Today is BOOKflix Friday!
Few things can draw a reader to a new book like a book trailer can.
Get the popcorn ready.
Dr. Jewell Parker Rhodes is an accomplished author who has written a few hits for readers your age in the past few years.
Today we’ll take a look at three of them.
Twelve-year-old Lanesha lives in a tight-knit community in New Orleans’ Ninth Ward. She doesn’t have a fancy house like her uptown family or lots of friends like other kids on her street. But what she does have is Mama Ya-Ya, her fiercely loving caretaker, wise in the ways of the world and able to predict the future. So when Mama Ya-Ya’s visions show a powerful hurricane–Katrina–fast approaching, it’s up to Lanesha to call upon the hope and strength Mama Ya-Ya has given her to help them both survive the storm.
Ninth Ward is a celebration of resilience, love, family, and friendship, and a deeply emotional story of transformation.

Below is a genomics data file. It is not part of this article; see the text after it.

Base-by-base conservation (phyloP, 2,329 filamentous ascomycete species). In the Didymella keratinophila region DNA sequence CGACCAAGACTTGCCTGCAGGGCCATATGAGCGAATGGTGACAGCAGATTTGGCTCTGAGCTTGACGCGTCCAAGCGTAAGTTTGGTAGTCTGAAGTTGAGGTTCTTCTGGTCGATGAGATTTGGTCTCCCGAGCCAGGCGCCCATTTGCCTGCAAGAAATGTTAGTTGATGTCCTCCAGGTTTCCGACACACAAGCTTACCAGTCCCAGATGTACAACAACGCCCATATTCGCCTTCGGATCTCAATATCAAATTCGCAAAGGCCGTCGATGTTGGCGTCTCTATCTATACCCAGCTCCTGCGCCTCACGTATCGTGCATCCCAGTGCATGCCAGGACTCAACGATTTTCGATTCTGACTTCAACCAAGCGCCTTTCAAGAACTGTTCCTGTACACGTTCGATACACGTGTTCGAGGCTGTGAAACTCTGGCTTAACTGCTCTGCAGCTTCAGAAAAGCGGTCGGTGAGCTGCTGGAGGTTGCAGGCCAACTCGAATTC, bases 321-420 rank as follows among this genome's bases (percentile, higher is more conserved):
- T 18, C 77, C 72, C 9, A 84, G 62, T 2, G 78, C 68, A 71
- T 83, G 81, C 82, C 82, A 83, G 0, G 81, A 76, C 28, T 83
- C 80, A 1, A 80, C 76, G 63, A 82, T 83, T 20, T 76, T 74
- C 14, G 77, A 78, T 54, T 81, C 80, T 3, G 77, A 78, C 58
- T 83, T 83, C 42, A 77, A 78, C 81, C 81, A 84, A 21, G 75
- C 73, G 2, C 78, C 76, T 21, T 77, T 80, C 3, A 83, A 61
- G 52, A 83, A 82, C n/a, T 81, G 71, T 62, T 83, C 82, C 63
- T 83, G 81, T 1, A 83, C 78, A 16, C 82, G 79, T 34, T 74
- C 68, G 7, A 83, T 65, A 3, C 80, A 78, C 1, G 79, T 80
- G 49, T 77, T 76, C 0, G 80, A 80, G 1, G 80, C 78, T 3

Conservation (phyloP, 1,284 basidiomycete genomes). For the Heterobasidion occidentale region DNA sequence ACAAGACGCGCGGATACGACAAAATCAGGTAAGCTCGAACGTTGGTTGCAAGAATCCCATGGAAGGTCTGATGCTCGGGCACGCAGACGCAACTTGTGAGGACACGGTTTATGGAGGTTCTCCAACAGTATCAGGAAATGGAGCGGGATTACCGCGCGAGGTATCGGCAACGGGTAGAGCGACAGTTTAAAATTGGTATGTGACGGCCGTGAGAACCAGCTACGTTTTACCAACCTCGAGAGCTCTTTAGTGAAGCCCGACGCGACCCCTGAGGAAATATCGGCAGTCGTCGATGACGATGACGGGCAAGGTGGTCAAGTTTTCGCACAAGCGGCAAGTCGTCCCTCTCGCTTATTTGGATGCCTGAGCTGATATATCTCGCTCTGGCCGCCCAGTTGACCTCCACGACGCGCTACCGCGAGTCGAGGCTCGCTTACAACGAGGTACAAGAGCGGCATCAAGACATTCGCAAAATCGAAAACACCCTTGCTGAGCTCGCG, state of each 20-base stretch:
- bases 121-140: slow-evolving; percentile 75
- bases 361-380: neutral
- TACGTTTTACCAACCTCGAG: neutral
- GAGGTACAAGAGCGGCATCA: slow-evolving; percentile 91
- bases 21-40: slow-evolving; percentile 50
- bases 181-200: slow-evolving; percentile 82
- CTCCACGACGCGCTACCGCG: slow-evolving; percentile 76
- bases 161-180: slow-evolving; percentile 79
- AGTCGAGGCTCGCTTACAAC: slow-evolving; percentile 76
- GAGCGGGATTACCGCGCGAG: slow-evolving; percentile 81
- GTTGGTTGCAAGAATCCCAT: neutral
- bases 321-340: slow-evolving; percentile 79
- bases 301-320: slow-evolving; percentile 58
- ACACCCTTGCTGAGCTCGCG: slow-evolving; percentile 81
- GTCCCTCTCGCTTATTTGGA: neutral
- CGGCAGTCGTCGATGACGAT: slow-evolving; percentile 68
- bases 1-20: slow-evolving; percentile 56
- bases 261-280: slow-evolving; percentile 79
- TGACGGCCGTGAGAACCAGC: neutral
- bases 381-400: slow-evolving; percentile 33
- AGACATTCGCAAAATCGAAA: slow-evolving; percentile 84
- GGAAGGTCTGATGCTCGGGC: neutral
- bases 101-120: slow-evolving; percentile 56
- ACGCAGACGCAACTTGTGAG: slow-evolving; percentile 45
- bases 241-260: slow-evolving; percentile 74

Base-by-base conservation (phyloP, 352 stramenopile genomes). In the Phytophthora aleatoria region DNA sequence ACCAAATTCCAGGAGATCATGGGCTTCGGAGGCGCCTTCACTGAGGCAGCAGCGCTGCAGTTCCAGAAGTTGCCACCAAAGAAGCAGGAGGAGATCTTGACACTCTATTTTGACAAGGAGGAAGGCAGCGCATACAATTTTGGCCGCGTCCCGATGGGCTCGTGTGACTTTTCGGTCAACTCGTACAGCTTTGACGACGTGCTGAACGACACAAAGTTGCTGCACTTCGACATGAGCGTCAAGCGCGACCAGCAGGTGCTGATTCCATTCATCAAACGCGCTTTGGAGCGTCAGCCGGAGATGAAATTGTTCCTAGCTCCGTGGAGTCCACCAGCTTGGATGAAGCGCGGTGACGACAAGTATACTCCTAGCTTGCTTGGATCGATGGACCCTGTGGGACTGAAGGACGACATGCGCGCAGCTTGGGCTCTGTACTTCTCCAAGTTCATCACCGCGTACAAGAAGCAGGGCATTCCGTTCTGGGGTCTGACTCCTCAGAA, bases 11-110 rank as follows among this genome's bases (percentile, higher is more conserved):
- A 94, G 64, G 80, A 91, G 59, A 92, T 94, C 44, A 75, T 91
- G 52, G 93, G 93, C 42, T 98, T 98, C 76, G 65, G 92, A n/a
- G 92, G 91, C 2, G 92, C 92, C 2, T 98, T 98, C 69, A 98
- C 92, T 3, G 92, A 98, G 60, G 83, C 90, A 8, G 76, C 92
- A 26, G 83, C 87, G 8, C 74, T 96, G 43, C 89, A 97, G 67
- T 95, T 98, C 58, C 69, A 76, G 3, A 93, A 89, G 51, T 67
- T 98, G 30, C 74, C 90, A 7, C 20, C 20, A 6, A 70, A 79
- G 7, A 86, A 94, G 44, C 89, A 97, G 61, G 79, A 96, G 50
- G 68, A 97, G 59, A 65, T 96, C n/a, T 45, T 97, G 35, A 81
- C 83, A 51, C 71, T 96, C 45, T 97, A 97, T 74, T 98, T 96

When her fifth-grade teacher hints that a series of lessons about home and community will culminate with one big answer about two tall towers once visible outside their classroom window, Dèja can’t help but feel confused. She sets off on a journey of discovery, with new friends Ben and Sabeen by her side. But just as she gets closer to answering big questions about who she is, what America means, and how communities can grow (and heal), she uncovers new questions, too. Like, why does Pop get so angry when she brings up anything about the towers?
A heartbreaking and powerful story about a black boy killed by a police officer, drawing connections through history, from award-winning author Jewell Parker Rhodes.
Who Was Emmett Till?
Emmett Till was born in 1941 in Chicago and grew up in a middle-class black neighborhood. Till was visiting relatives in Money, Mississippi, in 1955 when the fourteen-year-old was accused of whistling at Carolyn Bryant, a white woman who was a cashier at a grocery store.
Four days later, Bryant’s husband Roy and his half-brother J.W. Milam kidnapped Till, beat him and shot him in the head. The men were tried for murder, but an all-white, male jury acquitted them.
I recommend this book to all readers. It is fantasy… but it’s also realistic and modern day and historical. Quite a combination.